For Bukharin, the solution to this problem was not (heaven or, rather, Marx forbid!) to cut back the Cheka's terror campaign, but to provide adequate accommodation and rest for frazzled Chekists to take time out. (Individual Chekists sometimes required more than mere rest. Leading Chekist and People's Deputy Military Commissar M. S. Kedrov had to be confined to a madhouse after his atrocities during the Civil War; and the Odessa Cheka's boss, M. A. Deich, required not only admission to an asylum but treatment for cocaine addiction.17) To the end of his days Bukharin revered Dzerzhinsky for his "justified cruelty to enemies, which guarded the state against any kind of counter-revolution".18 Dzer- zhinsky, for his part, inspired among his subordinates not only respect but profound affection. Many of them called him Batushka "Daddy" and even the most improvident among his "children" could rely on his tolerance for most forms of financial irresponsibility. Sometimes he even "lent" sums to hard-up Chekists, knowing full well that he would never be repaid.19 Indifferent himself to what pleasures money could buy, Dzerzhinsky regarded extravagance as a weird but harmless quirk. Communist males imprisoned for non-political and non-erotic crimes also benefited from his lenience:20

"Belonging as they did to the salt of the earth, their lot was easier [than that of Dzerzhinsky's other captives]. Of course, Communists, like those less favoured by grace, could sin . . . But they were permitted to converse with their fellows, could roam freely [within their prisons], and at certain seasons organised lectures and concerts. Moreover, they were allowed, as far as possible, to carry out their Party duties . . . "

Not so the sexually immoral, who suffused Dzerzhinsky with white-hot loathing. On any bordello-keeper foolish enough to come to his attention, he would mete out special vengeance.21 Non-Cheka spies he inveigled into transferring to the strength that he alone could provide. Once Lenin hired a detective named Dmitrev to report on Dzerzhinsky's doings, only to be soon told that Dzerzhinsky had so charmed the detective his charm, when he wanted to exercise it, could be still more formidable than his anger as to have inducted him into the Cheka itself. Thereafter Lenin, who knew how to cut his losses, refrained from attempting to spy on his alarming comrade.22

That some outright lunatics should have slipped through the net of recruitment, despite Dzerzhinsky's care for the highest standards among his murderers, became inevitable in view of the Cheka's sheer size. As of January 1919, the Cheka had at least 37,000 members; by June 1921 this number had gone up to 261,000, though by the following December it had sunk to 143,000.23 Cheka administration consisted of five major departments: the Investigation Section; the Special Section (responsible for most of the Cheka's infiltration programmes); the Operation Section (the Cheka's military arm); the Commandant's Section (responsible for carrying out formal executions); and the Subsistence Section, which not only handled Chekists' salaries, but oversaw what was obscurely described as Chekists' "spiritual welfare".24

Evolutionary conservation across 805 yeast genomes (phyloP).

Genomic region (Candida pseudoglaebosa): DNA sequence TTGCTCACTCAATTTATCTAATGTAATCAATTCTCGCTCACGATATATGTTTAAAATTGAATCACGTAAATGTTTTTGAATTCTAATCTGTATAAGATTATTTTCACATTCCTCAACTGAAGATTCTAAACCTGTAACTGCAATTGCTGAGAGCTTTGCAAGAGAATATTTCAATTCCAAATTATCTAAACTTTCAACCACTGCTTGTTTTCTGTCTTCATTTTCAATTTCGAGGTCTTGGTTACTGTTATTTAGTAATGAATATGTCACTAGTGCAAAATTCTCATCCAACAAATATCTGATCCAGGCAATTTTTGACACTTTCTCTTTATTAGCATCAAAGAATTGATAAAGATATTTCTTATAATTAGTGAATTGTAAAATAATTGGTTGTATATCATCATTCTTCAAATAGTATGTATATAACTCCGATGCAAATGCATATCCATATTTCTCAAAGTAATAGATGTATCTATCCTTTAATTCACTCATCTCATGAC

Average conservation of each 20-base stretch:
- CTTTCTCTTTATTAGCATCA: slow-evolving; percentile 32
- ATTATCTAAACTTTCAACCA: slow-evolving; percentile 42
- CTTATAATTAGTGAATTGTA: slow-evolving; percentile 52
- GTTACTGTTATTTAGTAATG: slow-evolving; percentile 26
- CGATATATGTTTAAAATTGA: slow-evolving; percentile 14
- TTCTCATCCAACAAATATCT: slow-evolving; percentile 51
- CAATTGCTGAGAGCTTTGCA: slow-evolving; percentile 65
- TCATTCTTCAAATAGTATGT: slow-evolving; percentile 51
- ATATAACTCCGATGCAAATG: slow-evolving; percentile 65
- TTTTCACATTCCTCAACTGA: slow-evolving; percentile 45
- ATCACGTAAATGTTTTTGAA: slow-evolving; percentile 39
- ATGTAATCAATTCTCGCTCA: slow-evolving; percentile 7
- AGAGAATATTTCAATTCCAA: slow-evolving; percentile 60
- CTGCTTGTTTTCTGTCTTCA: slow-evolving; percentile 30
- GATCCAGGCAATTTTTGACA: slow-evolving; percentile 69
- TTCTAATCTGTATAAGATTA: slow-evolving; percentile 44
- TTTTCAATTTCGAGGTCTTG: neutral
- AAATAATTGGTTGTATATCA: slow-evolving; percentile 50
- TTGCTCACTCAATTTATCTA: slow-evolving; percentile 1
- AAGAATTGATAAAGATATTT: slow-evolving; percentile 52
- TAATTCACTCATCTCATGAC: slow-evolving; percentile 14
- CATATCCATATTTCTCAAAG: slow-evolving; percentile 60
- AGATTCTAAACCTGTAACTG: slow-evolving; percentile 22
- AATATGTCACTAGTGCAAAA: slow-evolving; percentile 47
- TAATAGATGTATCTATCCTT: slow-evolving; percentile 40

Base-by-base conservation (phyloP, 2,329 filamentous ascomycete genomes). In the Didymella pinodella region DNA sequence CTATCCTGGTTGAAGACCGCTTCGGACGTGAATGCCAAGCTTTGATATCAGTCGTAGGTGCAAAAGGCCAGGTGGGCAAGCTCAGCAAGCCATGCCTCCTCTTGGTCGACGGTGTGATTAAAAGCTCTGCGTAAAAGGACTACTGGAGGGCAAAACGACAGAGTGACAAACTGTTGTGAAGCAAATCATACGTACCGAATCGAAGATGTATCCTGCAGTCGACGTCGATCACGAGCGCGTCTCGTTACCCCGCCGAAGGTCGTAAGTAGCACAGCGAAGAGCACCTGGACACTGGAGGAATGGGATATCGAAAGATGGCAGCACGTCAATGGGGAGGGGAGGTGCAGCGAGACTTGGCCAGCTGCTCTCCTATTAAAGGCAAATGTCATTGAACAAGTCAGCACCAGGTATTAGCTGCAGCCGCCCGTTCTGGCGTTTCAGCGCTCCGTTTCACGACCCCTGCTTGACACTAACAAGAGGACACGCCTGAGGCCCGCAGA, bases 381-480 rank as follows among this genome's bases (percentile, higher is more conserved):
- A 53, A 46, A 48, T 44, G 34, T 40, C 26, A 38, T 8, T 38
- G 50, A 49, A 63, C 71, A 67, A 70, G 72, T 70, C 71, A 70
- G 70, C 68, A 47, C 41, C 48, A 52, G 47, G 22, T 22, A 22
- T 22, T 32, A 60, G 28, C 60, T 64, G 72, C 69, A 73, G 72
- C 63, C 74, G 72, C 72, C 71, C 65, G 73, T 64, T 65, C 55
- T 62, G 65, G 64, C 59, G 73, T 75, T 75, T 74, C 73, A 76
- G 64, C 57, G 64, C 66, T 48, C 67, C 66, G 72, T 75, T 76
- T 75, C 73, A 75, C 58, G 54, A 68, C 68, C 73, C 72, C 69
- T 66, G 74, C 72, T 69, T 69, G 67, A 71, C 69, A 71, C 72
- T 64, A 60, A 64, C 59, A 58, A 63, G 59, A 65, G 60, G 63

On 6 February 1922 Lenin ordered the Cheka to be renamed the G.P.U. (short for Gosurdarstvennoe Politicheskoe Upravlenie, "State Political Administration"), and in July 1923 the G.P.U. became the O.G.P.U. Almost all G.P.U. and O.G.P.U. staff had worked as Cheka staff; but in accordance with its bland new name, the G.P.U. like the O.G.P.U. afterwards showed itself to be an altogether more sanctimonious organisation than the Cheka had been. Cheka prisons were always called Cheka prisons; the later organisations renamed them "houses of correction", "houses of isolation", and "houses of supervision". Even before the title change, the surveillance system after 1921 exhibited occasional mercy that before 1921 would have been unimaginable. One General Popov, when hauled into Dzerzhinsky's presence after a Cheka tip-off, berated his captor with making the Cheka an indiscriminate agent of hangings and shootings. The enraged Dzerzhinsky retorted: "That sort of thing doesn't happen here!";25 but Popov lived to tell the tale of his encounter, as most other suspects did not, and as he himself would never have done in the Cheka's earlier days. Altogether more typical, though, of Dzerzhinsky's later years was the arrest and execution (August 1921) of sixty-one "conspirators" in Petrograd, among whom only one enjoyed wide contemporary fame: Nikolai Gumilev, first husband of Anna Akhmatova, and himself a poet of consequence. To pleas by the literary community for Gumilev's life, Dzerzhinsky answered, with a genuine bewilderment that the more cynical and publicity-hungry Stalin never allowed himself: "Are we entitled to make an exception of a poet and still shoot the others?"26


In his final years Dzerzhinsky combined his Cheka-G.P.U.-O.G.P.U. leadership with less exciting but almost equally demanding functions. He served as Trade Commissar; he directed the national railway system; he chaired the Friends of the Soviet Cinema; and he headed the Extraordinary Commission for the Struggle Against Snowdrifts.27 As unconcerned with popularity in these more humdrum spheres as in his best-known post, he quickly mastered the smallest official detail, and felt contempt for those among his fellow Bolsheviks the majority who preferred theoretical blathering to administrative competence. Besides, a new generation of Party bosses was by this time emerging: men such as the aforementioned Bukharin, but also Grigori Zinoviev, Lev Kamenev, Genrikh Ya- goda, Nikolai Yezhov and Vyacheslav Mikhailovich Molotov. Several of these younger figures were, in terms of Bolshevik tradition, arrivistes. None had endured anything like the physical suffering in Communism's name that Dzerzhinsky had undergone. Many of them fancied themselves as intellectuals, and thus as members of a caste that the autodidact Dzerzhinsky had never cared for. Most were Jews, and whilst Dzerzhinsky himself had ostentatiously cultivated Jews' society in his youth, he never forgot his original Polish Catholic upbringing. All had been born to comfortable, if not downright rich, bourgeois families liable to irk anyone of Dzerzhinsky's noble blood (Molotov's real name had been Scriabin, the eponymous composer being his cousin). They represented a future force that Dzerzhinsky, on the whole, hated and feared.